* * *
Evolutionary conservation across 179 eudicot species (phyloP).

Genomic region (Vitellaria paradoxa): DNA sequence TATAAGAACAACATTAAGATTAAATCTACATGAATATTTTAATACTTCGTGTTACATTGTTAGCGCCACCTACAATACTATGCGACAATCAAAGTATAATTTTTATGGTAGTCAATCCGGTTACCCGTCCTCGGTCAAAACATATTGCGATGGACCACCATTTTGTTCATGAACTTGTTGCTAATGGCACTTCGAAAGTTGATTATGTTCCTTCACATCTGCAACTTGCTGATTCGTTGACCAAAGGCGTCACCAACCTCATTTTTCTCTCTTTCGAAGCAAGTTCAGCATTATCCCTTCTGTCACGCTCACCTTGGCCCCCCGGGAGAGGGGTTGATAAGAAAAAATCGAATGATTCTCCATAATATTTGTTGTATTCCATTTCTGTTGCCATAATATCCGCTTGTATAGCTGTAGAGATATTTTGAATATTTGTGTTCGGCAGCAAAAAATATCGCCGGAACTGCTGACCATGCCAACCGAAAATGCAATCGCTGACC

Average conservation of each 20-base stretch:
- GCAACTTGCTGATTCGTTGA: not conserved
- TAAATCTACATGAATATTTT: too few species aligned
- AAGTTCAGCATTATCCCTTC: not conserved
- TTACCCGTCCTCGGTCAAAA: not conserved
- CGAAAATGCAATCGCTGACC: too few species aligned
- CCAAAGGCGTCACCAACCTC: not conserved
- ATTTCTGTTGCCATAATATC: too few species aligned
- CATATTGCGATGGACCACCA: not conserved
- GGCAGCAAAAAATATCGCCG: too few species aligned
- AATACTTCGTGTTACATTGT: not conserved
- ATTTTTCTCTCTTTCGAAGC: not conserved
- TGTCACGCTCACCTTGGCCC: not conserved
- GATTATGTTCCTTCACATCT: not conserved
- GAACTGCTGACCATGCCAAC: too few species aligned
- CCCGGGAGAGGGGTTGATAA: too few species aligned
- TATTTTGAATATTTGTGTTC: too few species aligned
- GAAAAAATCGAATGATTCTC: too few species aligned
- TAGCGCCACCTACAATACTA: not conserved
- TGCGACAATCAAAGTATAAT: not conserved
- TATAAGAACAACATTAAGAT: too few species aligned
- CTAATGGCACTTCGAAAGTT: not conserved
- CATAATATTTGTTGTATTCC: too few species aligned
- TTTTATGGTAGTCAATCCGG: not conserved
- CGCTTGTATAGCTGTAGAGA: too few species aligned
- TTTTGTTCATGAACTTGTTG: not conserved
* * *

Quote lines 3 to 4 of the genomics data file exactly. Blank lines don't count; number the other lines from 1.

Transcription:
Average conservation of each 20-base stretch:
- GCAACTTGCTGATTCGTTGA: not conserved